A unit test that always passes has a certain value - but one that fails can be priceless. Think about the reasons why you might write unit tests for your code.
Sure, they have immediate value in helping you to write sound code the first time around. After all, there’s a big difference between code that has been extensively exercised by unit tests and code that’s never been run at all.
However, if that was the limit of their value, we’d all be deleting the tests as soon as we finished working on a module. We don’t keep them in our codebase due to inertia - there’s a better reason.
We keep the tests in our codebase as a safety net against future errors - that if we inadvertently change the behavior of our system, a test failure (or, many test failures) will tell us that we’ve done so.
It’s therefore as important that our tests fail well as that they run well.
When a test fails, it should clearly indicate what’s gone wrong. Having a test that fails with a blunt
NullReferenceException (or worse) isn’t very useful at all.
Consider this simple test:
When this test fails, the error message is … charitably … less than helpful:
Message: Assert.Equal() Failure
This doesn’t actually tell the developer anything more than the test failed. It forces the developer to read - and understand - the intent of the test before trying to fix the problem. Given that test failures always occur at inconvenient times, the effect is to make a frustrating situation worse.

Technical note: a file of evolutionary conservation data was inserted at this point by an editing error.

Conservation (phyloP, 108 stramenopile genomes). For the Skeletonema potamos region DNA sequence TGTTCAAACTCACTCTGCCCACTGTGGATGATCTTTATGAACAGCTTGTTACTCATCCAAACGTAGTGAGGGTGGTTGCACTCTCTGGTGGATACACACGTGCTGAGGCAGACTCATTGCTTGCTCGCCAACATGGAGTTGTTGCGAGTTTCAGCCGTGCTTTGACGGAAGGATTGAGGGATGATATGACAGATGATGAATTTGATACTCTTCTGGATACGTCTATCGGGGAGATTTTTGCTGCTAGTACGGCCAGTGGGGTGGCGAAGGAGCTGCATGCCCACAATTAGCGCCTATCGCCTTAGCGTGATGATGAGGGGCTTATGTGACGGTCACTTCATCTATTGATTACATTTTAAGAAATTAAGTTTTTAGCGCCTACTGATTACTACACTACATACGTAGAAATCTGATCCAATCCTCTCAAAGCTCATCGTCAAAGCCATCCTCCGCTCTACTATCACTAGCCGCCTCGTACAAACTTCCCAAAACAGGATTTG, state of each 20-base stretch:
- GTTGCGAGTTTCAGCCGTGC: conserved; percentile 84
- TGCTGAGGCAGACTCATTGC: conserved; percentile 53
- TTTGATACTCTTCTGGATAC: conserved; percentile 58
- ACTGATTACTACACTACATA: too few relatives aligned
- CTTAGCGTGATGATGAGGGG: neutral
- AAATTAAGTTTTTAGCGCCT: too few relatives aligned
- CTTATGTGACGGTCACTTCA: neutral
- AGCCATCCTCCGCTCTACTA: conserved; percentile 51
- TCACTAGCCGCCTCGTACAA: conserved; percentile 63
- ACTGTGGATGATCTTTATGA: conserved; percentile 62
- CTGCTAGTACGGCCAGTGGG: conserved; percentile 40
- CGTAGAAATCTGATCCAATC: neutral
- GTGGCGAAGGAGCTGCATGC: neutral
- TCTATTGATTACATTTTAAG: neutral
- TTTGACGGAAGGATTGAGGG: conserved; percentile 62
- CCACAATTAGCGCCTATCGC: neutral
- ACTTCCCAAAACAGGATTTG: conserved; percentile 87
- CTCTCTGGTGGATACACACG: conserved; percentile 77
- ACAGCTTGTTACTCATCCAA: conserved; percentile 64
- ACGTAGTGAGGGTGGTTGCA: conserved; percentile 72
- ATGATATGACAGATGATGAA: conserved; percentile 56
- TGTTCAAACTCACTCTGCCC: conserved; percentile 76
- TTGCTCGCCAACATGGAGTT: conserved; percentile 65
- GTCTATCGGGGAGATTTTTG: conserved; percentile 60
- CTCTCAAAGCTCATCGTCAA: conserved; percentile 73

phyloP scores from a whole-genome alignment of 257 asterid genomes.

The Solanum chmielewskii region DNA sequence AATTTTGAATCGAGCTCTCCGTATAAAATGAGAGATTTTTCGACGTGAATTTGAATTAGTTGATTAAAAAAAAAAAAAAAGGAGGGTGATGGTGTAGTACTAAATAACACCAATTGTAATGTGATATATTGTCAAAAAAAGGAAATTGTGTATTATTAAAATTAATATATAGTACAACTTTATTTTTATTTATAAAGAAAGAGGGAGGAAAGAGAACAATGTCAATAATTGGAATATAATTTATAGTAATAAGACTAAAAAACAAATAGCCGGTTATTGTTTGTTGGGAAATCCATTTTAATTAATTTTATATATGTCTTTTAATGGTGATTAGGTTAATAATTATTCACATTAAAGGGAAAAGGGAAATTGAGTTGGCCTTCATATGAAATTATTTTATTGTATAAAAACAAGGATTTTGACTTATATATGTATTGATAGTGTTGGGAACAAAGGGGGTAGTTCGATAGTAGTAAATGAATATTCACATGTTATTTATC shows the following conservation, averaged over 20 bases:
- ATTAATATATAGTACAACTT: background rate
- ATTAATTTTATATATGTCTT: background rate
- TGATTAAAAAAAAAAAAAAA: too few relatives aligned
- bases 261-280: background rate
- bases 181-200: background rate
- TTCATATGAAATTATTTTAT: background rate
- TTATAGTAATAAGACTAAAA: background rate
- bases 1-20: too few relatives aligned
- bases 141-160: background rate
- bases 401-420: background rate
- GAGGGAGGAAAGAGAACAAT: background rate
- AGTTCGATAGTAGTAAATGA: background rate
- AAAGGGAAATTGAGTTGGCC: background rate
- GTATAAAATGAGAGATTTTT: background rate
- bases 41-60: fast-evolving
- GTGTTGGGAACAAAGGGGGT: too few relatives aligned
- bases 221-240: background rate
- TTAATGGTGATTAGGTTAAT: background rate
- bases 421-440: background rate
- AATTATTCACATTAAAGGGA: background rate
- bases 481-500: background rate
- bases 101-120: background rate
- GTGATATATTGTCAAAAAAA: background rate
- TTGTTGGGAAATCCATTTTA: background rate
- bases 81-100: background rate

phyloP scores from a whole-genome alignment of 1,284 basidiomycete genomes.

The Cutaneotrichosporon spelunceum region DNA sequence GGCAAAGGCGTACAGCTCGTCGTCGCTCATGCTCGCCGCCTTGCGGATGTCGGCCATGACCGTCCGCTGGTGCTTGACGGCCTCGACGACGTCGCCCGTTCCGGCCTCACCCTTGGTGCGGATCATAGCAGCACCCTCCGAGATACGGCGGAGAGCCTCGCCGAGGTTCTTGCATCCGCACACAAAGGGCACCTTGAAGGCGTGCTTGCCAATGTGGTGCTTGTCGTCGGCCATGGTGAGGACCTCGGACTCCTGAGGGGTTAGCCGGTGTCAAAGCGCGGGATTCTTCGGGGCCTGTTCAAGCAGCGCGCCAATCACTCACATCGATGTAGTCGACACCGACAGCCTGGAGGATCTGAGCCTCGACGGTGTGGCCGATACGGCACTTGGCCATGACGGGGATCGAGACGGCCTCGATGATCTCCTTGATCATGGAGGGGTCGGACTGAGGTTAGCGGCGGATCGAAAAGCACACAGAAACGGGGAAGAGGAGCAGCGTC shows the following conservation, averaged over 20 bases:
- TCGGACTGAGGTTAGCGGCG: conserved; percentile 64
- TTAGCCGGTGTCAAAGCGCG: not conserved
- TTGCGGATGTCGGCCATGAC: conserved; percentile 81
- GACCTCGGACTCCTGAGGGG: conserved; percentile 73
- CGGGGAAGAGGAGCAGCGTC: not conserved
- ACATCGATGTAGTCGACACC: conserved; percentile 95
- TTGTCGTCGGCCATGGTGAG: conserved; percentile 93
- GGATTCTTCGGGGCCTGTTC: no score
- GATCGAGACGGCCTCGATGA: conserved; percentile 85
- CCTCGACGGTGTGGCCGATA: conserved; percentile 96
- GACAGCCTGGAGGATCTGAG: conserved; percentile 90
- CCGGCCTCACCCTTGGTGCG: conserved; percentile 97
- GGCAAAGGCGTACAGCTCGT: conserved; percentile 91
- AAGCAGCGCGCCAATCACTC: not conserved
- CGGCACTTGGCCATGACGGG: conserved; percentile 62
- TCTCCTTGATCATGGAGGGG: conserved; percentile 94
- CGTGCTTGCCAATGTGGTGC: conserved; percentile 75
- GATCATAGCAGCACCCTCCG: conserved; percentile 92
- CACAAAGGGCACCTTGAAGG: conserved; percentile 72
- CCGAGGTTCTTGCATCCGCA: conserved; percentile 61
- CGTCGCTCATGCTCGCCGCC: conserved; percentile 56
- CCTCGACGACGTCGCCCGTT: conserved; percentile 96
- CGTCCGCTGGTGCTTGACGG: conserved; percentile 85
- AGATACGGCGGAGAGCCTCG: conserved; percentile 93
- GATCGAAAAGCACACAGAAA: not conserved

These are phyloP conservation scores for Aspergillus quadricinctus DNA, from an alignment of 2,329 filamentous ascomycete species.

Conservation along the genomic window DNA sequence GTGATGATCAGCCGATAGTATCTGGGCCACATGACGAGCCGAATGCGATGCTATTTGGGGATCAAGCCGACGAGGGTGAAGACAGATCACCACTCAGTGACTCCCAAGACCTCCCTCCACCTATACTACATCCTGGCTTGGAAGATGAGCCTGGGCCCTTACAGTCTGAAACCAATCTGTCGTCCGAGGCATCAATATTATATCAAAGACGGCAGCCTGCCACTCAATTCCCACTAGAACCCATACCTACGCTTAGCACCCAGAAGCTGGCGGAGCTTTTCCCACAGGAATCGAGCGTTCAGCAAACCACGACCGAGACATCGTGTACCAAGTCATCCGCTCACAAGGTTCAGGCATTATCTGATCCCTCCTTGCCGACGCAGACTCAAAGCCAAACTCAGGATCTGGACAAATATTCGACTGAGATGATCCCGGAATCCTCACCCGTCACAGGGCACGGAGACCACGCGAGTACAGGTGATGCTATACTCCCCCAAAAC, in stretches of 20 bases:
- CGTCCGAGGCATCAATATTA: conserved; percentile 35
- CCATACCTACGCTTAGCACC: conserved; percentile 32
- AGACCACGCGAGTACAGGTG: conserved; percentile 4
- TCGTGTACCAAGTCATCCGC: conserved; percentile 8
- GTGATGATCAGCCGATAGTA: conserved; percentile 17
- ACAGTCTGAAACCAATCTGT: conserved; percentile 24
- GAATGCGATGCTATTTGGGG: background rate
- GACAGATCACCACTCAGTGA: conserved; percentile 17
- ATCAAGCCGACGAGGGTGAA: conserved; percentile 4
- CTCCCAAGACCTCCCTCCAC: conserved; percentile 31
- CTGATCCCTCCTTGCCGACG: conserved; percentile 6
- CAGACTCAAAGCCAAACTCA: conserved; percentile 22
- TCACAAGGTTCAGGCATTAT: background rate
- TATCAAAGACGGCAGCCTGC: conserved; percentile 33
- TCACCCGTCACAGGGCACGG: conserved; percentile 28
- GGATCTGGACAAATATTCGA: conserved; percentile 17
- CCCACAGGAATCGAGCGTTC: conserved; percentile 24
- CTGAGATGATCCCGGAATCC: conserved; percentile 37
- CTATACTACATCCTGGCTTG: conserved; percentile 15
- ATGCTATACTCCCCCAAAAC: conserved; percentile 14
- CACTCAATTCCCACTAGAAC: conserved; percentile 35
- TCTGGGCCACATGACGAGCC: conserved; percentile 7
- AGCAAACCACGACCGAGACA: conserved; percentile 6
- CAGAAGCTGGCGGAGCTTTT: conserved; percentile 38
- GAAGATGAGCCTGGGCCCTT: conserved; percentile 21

What if we reduced the amount of thinking required? Let’s rewrite the assertion using a third party assertion framework like FluentAssertions?
The error message generated here is much more useful because it tells the developer what went wrong.
Message: Expected collection to contain 1 item(s) because ExportFileStepLoader should have one public constructor, but found 2.
The key here is that the failure is actionable - any developer reading the message is explicitly told what the problem is and what needs to be done to address the issue.
This can be generalised - any developer seeing a test fail should be explicitly advised what went wrong (but be careful to ensure the guidance is not misleading).
When you write your next unit test, consider the way that it fails and take an extra moment to ensure that any failure is as informative as possible. The time (and sanity) you save might just be your own.